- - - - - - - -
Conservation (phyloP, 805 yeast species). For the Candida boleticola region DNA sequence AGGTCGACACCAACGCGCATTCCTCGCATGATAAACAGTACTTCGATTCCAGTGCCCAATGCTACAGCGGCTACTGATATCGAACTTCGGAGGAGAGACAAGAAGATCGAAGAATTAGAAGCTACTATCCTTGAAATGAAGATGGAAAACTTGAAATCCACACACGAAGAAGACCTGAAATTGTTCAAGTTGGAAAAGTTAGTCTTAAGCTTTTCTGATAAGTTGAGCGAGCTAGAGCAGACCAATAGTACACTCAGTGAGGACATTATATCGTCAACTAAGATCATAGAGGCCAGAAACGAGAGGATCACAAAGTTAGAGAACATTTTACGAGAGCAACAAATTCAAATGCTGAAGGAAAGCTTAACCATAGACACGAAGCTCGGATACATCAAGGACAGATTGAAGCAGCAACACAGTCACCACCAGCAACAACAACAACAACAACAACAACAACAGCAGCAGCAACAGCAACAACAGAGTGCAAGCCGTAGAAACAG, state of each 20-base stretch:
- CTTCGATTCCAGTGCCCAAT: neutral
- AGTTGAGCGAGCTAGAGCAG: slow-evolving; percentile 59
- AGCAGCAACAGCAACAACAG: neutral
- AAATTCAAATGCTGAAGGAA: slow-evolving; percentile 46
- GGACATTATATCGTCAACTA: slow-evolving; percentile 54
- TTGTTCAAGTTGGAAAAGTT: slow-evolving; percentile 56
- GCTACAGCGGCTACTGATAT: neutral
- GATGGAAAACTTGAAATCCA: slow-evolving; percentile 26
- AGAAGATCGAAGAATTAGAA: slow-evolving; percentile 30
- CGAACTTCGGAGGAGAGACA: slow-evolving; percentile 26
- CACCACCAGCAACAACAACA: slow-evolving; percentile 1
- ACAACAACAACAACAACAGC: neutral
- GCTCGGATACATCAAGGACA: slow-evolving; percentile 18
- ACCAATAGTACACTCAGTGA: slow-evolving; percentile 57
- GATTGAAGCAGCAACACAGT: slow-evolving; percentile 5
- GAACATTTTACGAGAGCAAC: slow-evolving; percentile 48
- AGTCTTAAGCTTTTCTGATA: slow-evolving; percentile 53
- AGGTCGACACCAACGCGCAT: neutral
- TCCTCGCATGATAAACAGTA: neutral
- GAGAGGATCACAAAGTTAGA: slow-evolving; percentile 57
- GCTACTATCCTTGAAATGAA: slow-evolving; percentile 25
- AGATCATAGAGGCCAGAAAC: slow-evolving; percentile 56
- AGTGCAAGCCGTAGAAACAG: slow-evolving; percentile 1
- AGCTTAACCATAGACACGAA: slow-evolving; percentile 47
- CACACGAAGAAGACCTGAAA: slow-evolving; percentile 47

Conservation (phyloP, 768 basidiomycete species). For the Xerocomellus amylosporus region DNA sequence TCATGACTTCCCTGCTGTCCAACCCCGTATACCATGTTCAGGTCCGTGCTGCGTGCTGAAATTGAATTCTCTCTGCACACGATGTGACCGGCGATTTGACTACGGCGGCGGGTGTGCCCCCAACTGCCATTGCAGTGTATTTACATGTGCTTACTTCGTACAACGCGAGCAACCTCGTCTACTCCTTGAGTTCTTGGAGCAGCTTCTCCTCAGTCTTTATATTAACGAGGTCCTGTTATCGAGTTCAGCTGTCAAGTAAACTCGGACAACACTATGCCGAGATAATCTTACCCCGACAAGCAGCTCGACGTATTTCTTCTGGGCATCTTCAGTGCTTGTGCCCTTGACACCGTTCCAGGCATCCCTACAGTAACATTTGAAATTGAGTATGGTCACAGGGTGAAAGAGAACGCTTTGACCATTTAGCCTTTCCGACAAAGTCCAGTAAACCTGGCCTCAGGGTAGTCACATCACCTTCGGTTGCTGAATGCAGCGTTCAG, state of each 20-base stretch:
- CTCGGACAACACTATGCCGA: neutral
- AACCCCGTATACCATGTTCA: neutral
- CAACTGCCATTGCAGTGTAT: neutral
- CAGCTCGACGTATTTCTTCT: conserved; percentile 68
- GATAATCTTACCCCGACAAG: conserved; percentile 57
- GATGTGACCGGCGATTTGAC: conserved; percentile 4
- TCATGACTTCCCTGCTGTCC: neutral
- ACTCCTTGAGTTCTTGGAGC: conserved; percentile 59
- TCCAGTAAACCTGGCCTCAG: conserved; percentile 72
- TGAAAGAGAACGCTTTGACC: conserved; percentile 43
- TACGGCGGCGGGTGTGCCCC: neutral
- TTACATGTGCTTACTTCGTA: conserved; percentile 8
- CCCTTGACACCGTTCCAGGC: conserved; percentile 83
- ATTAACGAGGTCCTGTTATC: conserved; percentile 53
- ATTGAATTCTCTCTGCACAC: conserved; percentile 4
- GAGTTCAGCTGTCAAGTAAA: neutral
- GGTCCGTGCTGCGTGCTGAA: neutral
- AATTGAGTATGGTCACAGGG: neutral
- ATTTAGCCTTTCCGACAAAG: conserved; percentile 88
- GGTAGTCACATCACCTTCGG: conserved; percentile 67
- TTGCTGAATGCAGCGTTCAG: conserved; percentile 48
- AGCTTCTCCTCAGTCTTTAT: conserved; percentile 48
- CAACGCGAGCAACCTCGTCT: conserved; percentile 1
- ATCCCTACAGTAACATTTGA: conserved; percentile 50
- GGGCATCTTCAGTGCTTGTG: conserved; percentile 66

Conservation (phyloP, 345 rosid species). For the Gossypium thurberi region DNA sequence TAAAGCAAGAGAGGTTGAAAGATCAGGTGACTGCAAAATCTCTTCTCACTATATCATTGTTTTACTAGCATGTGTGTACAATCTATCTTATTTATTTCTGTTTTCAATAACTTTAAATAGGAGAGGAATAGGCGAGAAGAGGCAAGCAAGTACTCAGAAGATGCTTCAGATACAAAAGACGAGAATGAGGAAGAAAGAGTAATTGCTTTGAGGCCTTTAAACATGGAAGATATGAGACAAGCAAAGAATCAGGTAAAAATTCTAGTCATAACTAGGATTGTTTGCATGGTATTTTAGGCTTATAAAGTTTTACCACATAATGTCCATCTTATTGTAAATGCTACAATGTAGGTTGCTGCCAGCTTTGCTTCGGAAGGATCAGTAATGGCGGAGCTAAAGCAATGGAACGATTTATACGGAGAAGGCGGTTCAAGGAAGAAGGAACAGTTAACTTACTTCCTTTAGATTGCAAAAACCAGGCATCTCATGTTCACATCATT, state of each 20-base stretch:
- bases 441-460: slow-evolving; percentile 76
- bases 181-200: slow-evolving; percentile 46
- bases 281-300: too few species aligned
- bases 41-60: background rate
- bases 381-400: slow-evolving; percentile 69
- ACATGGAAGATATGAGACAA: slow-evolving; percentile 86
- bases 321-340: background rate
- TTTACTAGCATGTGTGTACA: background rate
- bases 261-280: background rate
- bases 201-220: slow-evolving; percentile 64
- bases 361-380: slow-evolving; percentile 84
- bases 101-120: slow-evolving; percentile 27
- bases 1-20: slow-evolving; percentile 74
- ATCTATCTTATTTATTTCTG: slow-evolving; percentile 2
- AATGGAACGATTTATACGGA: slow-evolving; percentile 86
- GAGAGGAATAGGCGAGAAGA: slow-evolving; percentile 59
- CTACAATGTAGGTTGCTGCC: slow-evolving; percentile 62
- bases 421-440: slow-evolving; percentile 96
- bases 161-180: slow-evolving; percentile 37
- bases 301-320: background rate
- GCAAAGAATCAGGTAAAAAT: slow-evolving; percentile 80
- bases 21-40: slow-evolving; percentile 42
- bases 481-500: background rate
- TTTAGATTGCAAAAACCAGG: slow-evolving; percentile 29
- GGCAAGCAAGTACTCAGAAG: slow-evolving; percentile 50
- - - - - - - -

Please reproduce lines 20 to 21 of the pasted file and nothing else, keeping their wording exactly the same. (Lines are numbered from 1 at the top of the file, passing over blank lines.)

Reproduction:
- TCCTCGCATGATAAACAGTA: neutral
- GAGAGGATCACAAAGTTAGA: slow-evolving; percentile 57